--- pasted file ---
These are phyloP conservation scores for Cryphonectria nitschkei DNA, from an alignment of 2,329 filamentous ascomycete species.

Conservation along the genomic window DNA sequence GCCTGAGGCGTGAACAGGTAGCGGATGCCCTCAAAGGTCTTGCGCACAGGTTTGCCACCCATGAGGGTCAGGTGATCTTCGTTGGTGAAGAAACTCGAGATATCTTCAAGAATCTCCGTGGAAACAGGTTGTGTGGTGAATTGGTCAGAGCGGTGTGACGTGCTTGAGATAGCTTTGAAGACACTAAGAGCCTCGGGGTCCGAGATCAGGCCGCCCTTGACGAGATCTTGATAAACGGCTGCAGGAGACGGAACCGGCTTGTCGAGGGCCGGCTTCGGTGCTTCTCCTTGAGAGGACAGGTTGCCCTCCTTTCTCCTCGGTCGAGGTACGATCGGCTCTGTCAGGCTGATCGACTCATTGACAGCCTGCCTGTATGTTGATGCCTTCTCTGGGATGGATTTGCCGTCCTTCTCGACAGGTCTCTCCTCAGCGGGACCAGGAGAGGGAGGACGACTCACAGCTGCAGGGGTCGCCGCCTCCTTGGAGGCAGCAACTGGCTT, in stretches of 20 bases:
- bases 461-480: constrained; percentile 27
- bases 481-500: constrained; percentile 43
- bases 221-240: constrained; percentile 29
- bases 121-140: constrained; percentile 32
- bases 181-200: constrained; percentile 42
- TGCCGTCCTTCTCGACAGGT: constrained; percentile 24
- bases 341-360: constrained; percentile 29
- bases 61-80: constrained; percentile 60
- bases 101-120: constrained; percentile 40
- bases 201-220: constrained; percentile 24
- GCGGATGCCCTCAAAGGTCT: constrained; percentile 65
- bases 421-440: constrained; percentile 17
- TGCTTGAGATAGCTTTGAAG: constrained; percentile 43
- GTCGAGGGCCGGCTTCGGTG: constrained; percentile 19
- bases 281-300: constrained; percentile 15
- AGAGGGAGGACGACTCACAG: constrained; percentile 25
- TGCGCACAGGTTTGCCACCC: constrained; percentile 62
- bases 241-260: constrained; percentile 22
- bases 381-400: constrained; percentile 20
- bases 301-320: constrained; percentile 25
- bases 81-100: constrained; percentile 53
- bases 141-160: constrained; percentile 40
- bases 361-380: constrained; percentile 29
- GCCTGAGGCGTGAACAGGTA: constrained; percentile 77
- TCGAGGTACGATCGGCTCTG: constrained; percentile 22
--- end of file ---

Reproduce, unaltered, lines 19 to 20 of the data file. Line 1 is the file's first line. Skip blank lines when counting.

- TGCGCACAGGTTTGCCACCC: constrained; percentile 62
- bases 241-260: constrained; percentile 22